Makonde / Makua Lipiko mask
|Provenance:||Coll. Andrew Turley 2010|
|Comments:||his is a simple mask with a complex form. It is very light, thin and the carving is quite deep. It has sweat stains around its inner edges and the surface wear, scrapes, scuffs and stable age crack at the corner of the mouth lead me to date it circa 1960-70.|
The Makonde and their neighbours (Yao and Makua) have a masquerade institution called Lipiko. It announces and celebrates the initiation of both boys and girls, blending sacred and secular elements. Although masked beings are highly respected they may also satirize foreigners or other foolish individuals.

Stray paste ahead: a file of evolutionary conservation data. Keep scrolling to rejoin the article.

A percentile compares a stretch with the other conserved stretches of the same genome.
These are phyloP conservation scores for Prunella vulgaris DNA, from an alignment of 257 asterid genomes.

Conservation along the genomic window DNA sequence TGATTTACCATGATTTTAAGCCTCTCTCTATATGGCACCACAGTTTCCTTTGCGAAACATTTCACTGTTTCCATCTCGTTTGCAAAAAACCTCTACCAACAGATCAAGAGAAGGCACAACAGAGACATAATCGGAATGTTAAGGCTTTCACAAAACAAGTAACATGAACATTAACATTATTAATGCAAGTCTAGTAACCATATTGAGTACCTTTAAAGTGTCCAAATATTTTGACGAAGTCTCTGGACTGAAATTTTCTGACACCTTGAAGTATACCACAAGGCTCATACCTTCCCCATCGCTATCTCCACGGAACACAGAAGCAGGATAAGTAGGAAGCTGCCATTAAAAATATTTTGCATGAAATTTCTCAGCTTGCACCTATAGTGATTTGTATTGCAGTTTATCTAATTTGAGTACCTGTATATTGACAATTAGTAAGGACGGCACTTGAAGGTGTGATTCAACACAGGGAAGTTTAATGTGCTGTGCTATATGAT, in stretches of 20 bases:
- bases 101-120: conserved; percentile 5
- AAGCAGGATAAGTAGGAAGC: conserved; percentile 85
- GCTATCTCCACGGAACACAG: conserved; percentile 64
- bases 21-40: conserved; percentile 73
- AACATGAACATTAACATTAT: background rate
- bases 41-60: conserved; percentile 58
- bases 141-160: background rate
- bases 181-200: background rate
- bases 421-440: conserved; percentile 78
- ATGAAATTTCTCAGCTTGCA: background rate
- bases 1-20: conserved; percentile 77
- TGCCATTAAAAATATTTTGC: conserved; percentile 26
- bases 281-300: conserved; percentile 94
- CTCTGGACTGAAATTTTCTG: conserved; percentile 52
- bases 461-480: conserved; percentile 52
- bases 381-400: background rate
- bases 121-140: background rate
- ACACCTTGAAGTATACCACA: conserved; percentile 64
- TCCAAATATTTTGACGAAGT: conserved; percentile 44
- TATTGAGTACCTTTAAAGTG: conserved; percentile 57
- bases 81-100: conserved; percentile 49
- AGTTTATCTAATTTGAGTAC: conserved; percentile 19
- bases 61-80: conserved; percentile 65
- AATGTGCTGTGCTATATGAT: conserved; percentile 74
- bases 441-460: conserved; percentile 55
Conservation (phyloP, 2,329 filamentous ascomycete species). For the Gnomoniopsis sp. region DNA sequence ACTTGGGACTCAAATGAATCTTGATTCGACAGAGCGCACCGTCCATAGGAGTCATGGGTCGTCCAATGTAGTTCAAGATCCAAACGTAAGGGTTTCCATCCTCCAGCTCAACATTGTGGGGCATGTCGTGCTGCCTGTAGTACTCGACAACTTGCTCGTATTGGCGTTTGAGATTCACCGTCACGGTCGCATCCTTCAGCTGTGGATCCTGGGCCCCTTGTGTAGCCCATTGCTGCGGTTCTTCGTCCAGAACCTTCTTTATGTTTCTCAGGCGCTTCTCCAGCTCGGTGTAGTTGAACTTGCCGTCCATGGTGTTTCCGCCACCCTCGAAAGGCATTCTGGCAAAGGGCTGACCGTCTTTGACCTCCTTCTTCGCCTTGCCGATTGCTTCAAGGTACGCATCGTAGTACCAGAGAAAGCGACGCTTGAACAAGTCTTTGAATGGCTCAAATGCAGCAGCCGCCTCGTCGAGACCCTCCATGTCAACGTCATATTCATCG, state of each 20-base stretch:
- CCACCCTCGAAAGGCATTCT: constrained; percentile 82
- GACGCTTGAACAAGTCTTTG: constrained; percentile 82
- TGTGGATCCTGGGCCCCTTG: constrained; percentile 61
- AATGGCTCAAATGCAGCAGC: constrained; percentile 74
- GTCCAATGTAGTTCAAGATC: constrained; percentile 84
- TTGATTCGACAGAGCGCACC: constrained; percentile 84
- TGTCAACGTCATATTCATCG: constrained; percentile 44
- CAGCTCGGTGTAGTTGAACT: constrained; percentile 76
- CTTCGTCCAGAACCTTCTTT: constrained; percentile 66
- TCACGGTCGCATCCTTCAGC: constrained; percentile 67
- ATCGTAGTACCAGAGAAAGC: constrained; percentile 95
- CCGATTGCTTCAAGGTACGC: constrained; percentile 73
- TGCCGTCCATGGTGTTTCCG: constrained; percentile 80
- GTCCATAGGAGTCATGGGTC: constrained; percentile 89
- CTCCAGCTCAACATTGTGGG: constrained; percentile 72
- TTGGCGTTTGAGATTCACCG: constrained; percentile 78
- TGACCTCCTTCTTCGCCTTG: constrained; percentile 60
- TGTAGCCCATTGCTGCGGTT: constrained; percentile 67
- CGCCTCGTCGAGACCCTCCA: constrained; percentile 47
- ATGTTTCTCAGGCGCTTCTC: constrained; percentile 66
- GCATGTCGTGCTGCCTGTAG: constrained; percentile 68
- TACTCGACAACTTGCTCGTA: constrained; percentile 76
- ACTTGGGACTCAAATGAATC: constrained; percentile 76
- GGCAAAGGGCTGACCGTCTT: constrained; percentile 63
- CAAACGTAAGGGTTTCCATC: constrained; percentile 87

Along with human masks the Makua and Makonde also use animal masks during their ritual dances. This type combines both zoomorphic and anthromorphic elements. The face usually shows human characteristics and the animal features are highlighted – well known examples are the in the Linden Museum and Leipzig Musuem for Ethnology where lengthened paddle-like ears represent a hare.
This piece has a similar nose and mouth structure to the Ndimu mask in the Linden Museum, Stuttgart. However the Stuttgart mask has a less complicated form without the brow depth, cheek structure and carved ears.
An interesting feature is the small (and it would appear) well used hole at the top of the bridge of the nose.
- African Masks of the Barbier Mueller Collection. Prestel Verlag Munich. 1998.
- Spirits Speak: A Celebration of African Masks, Stepan & Hahner, Prestel, 2005
- A History of Art in Africa, Harry N. Abrams Inc, New York. 2001
- The Tribal Arts of Africa, Jean-Baptiste Bacquart, Thames & Hudson, 1998